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Columbia University Health Sciences researchers have developed a measurement that may solve the problem of diagnosing diastolic heart failure.

Heart failure, a slowly progressing disease that impairs the heart's ability to pump blood, affects more than 5 million Americans. Standard heart failure diagnosis relies on measuring ejection fraction, the ratio of the blood the heart pumps vs. how much blood the heart holds. An abnormal heart has an ejection fraction of 45 percent or lower. This type of heart failure is termed systolic.

But more than 2.5 million people with heart failure symptoms have diastolic heart failure, a condition where the heart still ejects more than 55 percent of its blood but holds less blood than a healthy heart. Yet no diagnostic test exists to confirm the problem.

Now Columbia investigators led by Dr. Mathew Maurer, Warner Lambert Assistant Professor of Medicine and director of the Clinical Cardiovascular Research Laboratory at the Allen Pavilion of NewYork-Presbyterian Hospital, have developed a new, non-invasive way to confirm diastolic heart failure. The research was published in the July 17 Journal of the American College of Cardiology.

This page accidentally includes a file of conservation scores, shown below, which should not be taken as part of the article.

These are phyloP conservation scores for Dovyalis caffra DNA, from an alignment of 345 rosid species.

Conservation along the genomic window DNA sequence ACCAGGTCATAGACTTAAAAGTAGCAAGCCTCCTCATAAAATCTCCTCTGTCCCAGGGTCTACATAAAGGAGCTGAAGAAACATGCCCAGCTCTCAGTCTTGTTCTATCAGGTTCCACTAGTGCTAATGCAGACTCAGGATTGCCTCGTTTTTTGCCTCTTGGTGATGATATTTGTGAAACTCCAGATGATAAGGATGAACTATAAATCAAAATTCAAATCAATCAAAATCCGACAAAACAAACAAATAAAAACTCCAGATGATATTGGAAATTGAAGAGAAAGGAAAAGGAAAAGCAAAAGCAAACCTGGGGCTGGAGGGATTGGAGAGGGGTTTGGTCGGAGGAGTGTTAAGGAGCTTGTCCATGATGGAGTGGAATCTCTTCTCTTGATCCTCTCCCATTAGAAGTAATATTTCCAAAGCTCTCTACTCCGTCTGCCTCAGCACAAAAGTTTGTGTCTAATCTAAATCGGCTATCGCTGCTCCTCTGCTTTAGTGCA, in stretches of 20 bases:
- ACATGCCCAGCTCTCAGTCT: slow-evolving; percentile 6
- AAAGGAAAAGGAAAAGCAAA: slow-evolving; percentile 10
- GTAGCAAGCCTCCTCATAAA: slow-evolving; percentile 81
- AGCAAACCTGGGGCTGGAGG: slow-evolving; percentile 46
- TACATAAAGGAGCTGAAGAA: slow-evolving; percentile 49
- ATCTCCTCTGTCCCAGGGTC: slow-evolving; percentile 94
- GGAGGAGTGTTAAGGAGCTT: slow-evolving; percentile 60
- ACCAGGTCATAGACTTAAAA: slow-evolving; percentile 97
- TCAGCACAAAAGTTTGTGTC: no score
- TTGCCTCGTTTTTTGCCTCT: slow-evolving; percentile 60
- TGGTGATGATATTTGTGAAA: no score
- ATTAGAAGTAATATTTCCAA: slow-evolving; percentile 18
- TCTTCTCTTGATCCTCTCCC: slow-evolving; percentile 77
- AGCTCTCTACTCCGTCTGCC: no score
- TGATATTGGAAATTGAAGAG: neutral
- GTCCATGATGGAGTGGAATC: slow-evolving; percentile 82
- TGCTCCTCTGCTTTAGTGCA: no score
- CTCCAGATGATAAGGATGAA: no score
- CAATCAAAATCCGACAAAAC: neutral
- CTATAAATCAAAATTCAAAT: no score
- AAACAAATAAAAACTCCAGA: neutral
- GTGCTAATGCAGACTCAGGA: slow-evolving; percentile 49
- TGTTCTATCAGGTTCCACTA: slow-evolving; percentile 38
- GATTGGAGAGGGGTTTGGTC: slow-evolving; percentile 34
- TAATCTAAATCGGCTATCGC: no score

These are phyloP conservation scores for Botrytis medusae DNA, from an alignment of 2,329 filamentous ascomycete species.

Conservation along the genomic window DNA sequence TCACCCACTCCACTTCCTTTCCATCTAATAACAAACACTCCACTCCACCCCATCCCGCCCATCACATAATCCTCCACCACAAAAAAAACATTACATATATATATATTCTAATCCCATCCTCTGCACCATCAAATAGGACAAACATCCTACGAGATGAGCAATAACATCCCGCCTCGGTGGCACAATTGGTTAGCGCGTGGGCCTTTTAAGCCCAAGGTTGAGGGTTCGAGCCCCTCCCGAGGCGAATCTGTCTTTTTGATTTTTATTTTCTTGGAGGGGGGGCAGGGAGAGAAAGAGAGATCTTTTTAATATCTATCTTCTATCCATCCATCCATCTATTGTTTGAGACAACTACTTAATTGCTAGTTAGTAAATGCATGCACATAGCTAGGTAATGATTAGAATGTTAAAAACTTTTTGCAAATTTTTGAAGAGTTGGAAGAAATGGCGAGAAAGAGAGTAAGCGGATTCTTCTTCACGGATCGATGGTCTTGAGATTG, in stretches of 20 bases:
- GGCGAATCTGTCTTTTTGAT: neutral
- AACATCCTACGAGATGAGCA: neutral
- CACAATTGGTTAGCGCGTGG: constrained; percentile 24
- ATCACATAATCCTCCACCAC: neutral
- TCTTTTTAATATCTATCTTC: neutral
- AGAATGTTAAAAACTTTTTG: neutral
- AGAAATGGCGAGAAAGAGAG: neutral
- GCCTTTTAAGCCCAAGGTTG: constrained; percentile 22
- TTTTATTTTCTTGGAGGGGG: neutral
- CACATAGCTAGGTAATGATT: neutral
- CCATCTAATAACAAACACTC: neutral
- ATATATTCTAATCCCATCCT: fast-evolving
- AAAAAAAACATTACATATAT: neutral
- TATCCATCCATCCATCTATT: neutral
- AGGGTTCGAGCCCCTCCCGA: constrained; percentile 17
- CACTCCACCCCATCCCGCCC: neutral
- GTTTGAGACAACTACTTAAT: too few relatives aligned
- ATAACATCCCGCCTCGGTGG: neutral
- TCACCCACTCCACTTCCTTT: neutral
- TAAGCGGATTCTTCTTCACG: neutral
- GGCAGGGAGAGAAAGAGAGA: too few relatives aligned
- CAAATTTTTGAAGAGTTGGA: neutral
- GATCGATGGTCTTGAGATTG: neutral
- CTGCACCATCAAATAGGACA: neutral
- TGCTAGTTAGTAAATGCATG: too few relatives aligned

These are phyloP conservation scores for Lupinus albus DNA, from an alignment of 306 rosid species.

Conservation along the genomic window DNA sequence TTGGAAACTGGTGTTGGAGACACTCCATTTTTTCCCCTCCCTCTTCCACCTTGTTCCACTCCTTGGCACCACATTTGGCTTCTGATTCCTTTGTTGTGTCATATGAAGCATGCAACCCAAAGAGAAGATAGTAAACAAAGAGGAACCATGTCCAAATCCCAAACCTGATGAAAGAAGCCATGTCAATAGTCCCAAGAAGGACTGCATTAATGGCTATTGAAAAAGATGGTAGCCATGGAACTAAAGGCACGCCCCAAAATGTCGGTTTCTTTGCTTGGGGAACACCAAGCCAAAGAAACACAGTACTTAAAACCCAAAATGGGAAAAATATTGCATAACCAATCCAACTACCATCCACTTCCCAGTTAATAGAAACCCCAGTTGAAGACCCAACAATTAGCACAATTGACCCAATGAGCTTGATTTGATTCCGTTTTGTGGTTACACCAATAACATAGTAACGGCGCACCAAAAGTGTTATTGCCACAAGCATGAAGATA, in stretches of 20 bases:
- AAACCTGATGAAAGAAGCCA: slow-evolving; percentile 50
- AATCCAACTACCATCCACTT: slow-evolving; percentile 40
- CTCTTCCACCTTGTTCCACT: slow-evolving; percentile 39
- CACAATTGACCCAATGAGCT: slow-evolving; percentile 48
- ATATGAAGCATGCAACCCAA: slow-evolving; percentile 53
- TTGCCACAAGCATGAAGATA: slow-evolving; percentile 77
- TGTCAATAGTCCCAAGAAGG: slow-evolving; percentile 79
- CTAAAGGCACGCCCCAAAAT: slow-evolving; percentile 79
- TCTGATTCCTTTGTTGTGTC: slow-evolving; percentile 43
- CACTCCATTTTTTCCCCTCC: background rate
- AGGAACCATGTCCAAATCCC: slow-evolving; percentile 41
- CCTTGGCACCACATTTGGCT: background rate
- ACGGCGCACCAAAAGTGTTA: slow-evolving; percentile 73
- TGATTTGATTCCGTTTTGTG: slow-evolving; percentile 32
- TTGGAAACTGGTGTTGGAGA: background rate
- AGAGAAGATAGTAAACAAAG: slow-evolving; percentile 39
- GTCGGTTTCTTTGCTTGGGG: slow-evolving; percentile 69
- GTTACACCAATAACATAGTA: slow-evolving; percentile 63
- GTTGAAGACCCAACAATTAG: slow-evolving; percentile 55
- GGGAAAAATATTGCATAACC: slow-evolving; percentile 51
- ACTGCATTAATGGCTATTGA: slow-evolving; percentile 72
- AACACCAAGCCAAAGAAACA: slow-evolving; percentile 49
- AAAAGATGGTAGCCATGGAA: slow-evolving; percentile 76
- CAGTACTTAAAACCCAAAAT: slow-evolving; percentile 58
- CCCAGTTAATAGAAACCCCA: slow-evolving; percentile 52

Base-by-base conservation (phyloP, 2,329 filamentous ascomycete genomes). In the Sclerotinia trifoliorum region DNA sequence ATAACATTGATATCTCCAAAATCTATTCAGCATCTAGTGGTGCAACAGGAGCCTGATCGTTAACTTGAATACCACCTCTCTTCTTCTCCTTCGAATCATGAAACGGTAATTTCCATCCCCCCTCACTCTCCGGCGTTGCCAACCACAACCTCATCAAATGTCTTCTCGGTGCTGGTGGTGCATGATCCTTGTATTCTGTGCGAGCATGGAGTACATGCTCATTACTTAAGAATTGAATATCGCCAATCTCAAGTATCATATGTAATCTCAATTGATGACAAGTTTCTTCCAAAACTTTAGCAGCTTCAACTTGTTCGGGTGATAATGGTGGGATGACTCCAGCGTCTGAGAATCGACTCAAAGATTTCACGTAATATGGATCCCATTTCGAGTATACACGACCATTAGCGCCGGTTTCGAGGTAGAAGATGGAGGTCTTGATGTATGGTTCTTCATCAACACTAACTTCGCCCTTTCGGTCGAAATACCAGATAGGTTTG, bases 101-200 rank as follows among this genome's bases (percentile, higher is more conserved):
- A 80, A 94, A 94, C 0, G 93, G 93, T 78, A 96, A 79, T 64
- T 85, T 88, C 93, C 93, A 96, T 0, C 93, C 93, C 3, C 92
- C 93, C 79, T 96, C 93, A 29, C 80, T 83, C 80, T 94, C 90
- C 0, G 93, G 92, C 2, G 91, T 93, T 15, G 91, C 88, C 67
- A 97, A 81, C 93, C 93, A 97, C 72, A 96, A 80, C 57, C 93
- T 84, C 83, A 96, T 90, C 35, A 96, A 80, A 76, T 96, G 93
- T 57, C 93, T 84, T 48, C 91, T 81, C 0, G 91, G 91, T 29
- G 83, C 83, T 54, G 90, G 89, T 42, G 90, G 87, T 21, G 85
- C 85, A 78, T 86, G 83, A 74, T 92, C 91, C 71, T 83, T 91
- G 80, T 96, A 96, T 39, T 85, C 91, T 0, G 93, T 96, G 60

The technique relies on a 3-D echocardiograph that takes a series of cross-sectional pictures, allowing researchers to construct a clear image of the heart. The researchers used the image to compare the amount of blood the heart pumps to the amount of heart muscle, a ratio they termed the myocardial contraction fraction.